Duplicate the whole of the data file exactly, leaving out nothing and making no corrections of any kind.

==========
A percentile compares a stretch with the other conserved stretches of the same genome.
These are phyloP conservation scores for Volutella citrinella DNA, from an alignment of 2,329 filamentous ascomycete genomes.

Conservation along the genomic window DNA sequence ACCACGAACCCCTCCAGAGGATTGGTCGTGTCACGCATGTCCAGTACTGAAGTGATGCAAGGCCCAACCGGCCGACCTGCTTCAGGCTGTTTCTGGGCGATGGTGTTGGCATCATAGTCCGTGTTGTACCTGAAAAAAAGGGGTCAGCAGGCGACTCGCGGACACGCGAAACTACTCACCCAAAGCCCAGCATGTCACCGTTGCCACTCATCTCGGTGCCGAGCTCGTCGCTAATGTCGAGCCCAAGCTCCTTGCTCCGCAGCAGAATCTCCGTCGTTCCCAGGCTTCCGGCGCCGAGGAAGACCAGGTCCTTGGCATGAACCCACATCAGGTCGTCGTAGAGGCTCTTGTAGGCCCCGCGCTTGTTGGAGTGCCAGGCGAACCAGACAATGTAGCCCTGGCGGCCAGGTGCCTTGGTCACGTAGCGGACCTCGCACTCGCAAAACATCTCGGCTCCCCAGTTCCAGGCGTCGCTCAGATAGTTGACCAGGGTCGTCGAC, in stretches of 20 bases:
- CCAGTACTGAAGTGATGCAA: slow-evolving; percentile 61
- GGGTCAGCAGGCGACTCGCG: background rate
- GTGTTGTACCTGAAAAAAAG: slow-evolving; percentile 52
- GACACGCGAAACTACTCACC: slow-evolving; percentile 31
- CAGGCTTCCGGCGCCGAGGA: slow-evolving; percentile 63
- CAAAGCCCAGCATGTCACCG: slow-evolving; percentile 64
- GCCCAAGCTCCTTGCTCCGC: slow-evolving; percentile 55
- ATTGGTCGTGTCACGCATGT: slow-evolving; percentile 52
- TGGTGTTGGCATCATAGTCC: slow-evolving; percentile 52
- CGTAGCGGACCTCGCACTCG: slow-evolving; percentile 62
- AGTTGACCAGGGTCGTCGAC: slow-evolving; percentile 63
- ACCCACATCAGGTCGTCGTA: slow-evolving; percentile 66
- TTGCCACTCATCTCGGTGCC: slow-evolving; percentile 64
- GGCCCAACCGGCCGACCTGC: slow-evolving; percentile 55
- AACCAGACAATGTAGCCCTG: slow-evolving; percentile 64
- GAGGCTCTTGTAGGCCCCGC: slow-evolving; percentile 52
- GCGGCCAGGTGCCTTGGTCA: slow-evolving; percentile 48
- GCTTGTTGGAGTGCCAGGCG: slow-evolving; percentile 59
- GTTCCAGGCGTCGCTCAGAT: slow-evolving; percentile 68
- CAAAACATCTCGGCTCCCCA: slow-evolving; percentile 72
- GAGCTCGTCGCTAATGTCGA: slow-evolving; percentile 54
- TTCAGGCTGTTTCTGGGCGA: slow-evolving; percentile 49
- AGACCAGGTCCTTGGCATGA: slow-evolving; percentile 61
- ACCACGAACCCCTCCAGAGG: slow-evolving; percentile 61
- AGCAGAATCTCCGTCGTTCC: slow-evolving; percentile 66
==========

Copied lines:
A percentile compares a stretch with the other conserved stretches of the same genome.
These are phyloP conservation scores for Volutella citrinella DNA, from an alignment of 2,329 filamentous ascomycete genomes.

Conservation along the genomic window DNA sequence ACCACGAACCCCTCCAGAGGATTGGTCGTGTCACGCATGTCCAGTACTGAAGTGATGCAAGGCCCAACCGGCCGACCTGCTTCAGGCTGTTTCTGGGCGATGGTGTTGGCATCATAGTCCGTGTTGTACCTGAAAAAAAGGGGTCAGCAGGCGACTCGCGGACACGCGAAACTACTCACCCAAAGCCCAGCATGTCACCGTTGCCACTCATCTCGGTGCCGAGCTCGTCGCTAATGTCGAGCCCAAGCTCCTTGCTCCGCAGCAGAATCTCCGTCGTTCCCAGGCTTCCGGCGCCGAGGAAGACCAGGTCCTTGGCATGAACCCACATCAGGTCGTCGTAGAGGCTCTTGTAGGCCCCGCGCTTGTTGGAGTGCCAGGCGAACCAGACAATGTAGCCCTGGCGGCCAGGTGCCTTGGTCACGTAGCGGACCTCGCACTCGCAAAACATCTCGGCTCCCCAGTTCCAGGCGTCGCTCAGATAGTTGACCAGGGTCGTCGAC, in stretches of 20 bases:
- CCAGTACTGAAGTGATGCAA: slow-evolving; percentile 61
- GGGTCAGCAGGCGACTCGCG: background rate
- GTGTTGTACCTGAAAAAAAG: slow-evolving; percentile 52
- GACACGCGAAACTACTCACC: slow-evolving; percentile 31
- CAGGCTTCCGGCGCCGAGGA: slow-evolving; percentile 63
- CAAAGCCCAGCATGTCACCG: slow-evolving; percentile 64
- GCCCAAGCTCCTTGCTCCGC: slow-evolving; percentile 55
- ATTGGTCGTGTCACGCATGT: slow-evolving; percentile 52
- TGGTGTTGGCATCATAGTCC: slow-evolving; percentile 52
- CGTAGCGGACCTCGCACTCG: slow-evolving; percentile 62
- AGTTGACCAGGGTCGTCGAC: slow-evolving; percentile 63
- ACCCACATCAGGTCGTCGTA: slow-evolving; percentile 66
- TTGCCACTCATCTCGGTGCC: slow-evolving; percentile 64
- GGCCCAACCGGCCGACCTGC: slow-evolving; percentile 55
- AACCAGACAATGTAGCCCTG: slow-evolving; percentile 64
- GAGGCTCTTGTAGGCCCCGC: slow-evolving; percentile 52
- GCGGCCAGGTGCCTTGGTCA: slow-evolving; percentile 48
- GCTTGTTGGAGTGCCAGGCG: slow-evolving; percentile 59
- GTTCCAGGCGTCGCTCAGAT: slow-evolving; percentile 68
- CAAAACATCTCGGCTCCCCA: slow-evolving; percentile 72
- GAGCTCGTCGCTAATGTCGA: slow-evolving; percentile 54
- TTCAGGCTGTTTCTGGGCGA: slow-evolving; percentile 49
- AGACCAGGTCCTTGGCATGA: slow-evolving; percentile 61
- ACCACGAACCCCTCCAGAGG: slow-evolving; percentile 61
- AGCAGAATCTCCGTCGTTCC: slow-evolving; percentile 66